Wednesday, 24 August 2011

Angels & Demons Review

Whether or not you think the stories are inflammatory to the Catholic Church and sacreligious and whether or not you think Dan Brown reads too much into symbols and coincidences is immaterial.  One thing is for sure.  You cannot deny that Brown knows how to tell a good thriller.  The Da Vinci Code lent itself better to a movie and I think that's because it dealt with subjects and a legend that more people are familiar with.  Angels & Demons uses a legend and locations that are a bit more vague to the general public.  As a result, they have to spend more time in their exposition.  In a book, it works well because the author can use as many words as he/she likes to get the message across.  A film maker has less time though and all of the exposition in this story is rushed.

Brown's thrillers are so intricate that you really cannot omit much and still have a tight story.  So they spend the first half of this movie using the dialogue to explain things while trying to keep it moving at a fast pace.  (One thing they could have omitted was the shots of his Mickey Mouse watch.  It's taken from the books and never explained in the movie so it is completely extraneous and downright stupid.)  As a result, the dialogue became a bit cheesy and forced.  Add the fact that Tom Hanks (for some inexplicable reason) turned Robert Langdon into a condescending jackass for this movie and he immediately becomes unlikeable.  However, after the halfway point, the pace remains but they are finished explaining things and let the story unfold.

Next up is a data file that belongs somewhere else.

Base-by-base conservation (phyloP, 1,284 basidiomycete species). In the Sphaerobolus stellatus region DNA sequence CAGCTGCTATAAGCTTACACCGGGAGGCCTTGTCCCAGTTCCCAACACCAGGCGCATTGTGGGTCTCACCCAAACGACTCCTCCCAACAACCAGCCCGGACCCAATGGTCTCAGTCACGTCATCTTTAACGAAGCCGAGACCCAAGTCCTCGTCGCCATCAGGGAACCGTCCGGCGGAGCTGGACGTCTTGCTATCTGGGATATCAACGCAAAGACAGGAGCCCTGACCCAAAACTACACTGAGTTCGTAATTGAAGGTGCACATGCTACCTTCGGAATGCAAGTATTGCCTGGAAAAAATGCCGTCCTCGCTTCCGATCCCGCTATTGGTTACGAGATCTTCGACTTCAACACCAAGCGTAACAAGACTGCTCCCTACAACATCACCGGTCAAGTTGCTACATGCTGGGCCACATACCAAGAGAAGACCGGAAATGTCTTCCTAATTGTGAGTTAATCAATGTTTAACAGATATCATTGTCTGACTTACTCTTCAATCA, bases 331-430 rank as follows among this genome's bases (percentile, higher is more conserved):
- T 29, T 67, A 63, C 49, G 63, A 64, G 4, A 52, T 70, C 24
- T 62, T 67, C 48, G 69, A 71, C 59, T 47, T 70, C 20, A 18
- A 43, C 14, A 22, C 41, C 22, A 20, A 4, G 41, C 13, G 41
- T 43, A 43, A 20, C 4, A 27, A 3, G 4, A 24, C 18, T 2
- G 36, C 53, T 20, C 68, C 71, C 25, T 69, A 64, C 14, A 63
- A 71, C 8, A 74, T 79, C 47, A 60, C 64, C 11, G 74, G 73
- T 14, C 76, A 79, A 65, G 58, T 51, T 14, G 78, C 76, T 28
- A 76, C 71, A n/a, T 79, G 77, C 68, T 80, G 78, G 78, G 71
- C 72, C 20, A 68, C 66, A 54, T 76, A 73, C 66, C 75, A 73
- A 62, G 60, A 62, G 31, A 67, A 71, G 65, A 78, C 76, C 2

Ironically enough, what makes this movie good is the story itself.  The idea of science vs religion and the Illuminati vs the Catholic Church is one that I find way more compelling than the Holy Grail (Da Vinci Code).  Don't get me wrong, I liked the Da Vinci Code.  But I prefer both the book and movie versions of Angels & Demons simply for the story.  I especially like the resolution and conclusion for Angels & Demons more but I won't give anything away.  If you really want to know my thoughts on the endings for both, leave a comment with an email address and I'll get back to you.

I am disappointed that they reversed the order of this and the Da Vinci Code from the books but I realize they had to capitalize on the success of the second one quickly for the movie.  But you don't have to see these in order anyways.  They are really their own stories and are made separately quite well.  The only thing you need to know is that Langdon was involved in another adventure involving the church.

See it.  While it may not be the best acting or writing, the story is really tight and it moves very quickly.  I found, after multiple viewings, it still grips me and holds my attention.  So that makes it good in my book.

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